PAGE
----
Paul Sika is a fine art photographer based in Côte d'Ivoire, whose psychedelic creations have gained attention from around the world. Paul's work has received glowing press from the BBC, CNN, The New York Times, Forbes Afrique, ARISE Magazine and many more. Furthermore, his self-published book, At the Heart of Me, is an Amazon Bestseller.
Today, Paul shares his journey and inspiration and discusses the "visual linguistics" of our continent.Paul. His story proves again what several other Afri-love interviews have: following a traditional training path (e.g. pursuing a particular course of study in an educational institution) is not always necessary in order to successfully follow your dream. It may be more powerful to interrogate your excuses and perceived barriers and, destroy the illusions you hold.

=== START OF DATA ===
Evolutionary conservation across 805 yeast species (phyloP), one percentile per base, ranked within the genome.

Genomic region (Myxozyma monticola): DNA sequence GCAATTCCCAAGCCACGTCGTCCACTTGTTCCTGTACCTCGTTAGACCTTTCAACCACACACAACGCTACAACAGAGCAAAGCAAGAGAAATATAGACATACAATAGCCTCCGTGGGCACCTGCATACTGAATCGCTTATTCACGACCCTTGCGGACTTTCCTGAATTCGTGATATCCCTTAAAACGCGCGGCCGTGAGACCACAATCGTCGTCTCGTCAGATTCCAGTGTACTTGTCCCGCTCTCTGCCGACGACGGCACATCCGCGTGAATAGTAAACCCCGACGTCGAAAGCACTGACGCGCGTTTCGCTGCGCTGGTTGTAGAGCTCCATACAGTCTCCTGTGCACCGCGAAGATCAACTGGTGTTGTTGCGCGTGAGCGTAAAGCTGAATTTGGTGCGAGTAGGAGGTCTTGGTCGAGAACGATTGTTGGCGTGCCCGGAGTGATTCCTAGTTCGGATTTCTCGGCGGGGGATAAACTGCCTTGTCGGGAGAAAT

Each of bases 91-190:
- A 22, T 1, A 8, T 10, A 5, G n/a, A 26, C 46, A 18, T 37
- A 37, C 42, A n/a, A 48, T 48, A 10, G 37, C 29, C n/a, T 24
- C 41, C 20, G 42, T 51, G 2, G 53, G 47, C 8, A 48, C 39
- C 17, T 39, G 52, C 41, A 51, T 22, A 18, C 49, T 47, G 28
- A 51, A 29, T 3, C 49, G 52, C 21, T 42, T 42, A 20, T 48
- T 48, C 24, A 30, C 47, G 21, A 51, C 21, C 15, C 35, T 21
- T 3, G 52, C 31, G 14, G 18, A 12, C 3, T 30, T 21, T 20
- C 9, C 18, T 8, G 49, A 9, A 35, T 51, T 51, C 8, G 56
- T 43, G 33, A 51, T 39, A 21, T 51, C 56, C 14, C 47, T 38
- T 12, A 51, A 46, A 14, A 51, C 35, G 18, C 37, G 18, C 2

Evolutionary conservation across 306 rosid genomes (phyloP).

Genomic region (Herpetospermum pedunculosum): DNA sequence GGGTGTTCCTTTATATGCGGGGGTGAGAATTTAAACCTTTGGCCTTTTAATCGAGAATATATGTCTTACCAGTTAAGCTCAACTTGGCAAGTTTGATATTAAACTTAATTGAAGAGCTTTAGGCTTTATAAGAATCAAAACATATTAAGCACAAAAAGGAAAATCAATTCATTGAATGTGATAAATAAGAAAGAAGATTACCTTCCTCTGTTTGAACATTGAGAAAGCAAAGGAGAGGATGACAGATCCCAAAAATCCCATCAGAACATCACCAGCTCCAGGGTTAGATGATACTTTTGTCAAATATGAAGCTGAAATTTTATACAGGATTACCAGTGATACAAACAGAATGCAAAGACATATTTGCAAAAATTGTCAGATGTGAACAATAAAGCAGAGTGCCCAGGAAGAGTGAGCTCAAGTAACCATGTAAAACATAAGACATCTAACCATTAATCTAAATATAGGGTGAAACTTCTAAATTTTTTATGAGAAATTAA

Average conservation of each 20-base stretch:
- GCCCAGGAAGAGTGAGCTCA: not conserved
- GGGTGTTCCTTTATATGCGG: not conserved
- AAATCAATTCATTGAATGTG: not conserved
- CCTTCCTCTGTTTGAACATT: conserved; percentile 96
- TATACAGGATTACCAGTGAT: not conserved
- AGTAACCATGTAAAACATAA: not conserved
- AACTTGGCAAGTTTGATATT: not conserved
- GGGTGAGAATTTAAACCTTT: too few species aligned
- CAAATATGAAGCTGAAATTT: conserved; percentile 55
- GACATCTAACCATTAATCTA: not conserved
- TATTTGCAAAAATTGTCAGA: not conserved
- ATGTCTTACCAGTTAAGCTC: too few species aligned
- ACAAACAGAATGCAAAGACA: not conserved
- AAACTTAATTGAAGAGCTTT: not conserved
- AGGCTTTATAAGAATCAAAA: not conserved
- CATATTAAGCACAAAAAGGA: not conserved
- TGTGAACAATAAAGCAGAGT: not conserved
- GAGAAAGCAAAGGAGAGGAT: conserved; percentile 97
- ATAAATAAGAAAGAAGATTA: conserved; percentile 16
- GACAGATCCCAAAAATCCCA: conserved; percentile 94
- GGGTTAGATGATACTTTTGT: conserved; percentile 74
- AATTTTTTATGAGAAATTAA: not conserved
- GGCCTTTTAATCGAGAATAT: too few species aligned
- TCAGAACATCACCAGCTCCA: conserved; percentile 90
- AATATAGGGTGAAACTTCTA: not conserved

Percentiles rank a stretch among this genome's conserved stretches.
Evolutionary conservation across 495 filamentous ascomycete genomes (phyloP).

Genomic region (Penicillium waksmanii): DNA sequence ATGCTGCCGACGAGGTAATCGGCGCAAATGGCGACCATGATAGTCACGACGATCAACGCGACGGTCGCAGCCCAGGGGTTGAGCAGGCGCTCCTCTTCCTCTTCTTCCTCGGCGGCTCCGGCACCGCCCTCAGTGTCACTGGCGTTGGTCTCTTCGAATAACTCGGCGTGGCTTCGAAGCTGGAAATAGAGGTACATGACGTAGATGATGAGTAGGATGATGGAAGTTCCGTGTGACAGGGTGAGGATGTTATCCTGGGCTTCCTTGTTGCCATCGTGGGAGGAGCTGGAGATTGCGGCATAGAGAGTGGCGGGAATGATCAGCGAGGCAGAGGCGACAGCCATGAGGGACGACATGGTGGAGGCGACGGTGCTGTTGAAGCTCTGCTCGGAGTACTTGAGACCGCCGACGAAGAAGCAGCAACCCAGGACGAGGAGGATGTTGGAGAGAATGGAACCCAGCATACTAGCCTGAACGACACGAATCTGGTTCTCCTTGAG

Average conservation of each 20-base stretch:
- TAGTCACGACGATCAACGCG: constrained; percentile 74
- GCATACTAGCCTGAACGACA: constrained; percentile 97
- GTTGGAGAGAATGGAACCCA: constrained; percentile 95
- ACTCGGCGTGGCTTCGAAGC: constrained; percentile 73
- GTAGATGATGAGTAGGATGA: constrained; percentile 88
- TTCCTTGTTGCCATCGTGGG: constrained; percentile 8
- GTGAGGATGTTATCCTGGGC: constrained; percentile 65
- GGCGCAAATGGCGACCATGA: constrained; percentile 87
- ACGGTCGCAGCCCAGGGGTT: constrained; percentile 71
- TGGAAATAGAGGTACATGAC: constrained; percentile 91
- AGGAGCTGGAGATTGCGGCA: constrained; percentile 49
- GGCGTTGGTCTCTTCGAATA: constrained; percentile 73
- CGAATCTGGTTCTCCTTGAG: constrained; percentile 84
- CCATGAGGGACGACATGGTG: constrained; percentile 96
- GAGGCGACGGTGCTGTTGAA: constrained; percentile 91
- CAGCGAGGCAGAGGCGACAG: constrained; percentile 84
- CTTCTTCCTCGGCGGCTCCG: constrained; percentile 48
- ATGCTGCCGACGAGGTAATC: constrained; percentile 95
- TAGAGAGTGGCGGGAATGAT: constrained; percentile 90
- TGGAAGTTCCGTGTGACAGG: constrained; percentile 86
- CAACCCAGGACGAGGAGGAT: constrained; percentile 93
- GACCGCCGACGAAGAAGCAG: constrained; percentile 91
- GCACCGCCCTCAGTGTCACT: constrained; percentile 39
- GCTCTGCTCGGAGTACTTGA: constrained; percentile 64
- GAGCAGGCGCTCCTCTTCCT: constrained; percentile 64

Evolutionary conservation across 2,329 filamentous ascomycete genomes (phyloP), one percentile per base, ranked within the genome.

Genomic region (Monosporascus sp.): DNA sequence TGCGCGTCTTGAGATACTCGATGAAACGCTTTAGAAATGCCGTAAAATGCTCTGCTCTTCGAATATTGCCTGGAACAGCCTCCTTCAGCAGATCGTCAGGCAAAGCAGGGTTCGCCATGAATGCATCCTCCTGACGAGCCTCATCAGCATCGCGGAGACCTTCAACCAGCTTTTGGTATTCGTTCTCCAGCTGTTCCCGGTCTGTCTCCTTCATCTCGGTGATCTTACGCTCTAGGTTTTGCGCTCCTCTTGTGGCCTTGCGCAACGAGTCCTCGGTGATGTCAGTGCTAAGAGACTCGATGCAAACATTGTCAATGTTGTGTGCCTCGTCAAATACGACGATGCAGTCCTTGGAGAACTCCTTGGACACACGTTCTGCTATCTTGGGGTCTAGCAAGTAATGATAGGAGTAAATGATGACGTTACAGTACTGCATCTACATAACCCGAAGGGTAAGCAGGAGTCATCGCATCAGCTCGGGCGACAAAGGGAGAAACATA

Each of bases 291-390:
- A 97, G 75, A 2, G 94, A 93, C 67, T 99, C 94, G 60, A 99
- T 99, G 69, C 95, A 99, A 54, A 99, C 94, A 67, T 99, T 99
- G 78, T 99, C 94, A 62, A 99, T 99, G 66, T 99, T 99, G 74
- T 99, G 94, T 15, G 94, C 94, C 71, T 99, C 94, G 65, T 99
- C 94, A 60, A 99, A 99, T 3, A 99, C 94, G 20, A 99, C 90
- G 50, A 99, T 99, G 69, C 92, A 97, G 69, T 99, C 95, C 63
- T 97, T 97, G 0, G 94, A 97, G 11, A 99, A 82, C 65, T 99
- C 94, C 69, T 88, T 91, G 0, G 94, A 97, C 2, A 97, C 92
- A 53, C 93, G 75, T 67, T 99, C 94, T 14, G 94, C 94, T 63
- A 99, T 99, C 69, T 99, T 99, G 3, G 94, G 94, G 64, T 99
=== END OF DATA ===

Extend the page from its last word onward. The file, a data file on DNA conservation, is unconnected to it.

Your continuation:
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The GoDown Arts Centre in Nairobi houses a performance space, several creative businesses and artist studios. It's a multidisciplinary arts incubator of sorts, with a mission
"to develop independent artists across multiple art forms and to participate in the advancement of the cultural sector, thereby contributing to the establishment of a robust arts and culture sector with expanding receptive audiences" (emphasis mine and an intention after my own heart!)
While reintroducing Lus to Nairobi a few months ago, we decided to nose around the artist studios and we were so pleased to be so warmly welcomed by Dickens, Mary, Caroline and Michael.
Continue reading “Inspired: A Visit with Artists at Nairobi’s GoDown Arts Centre”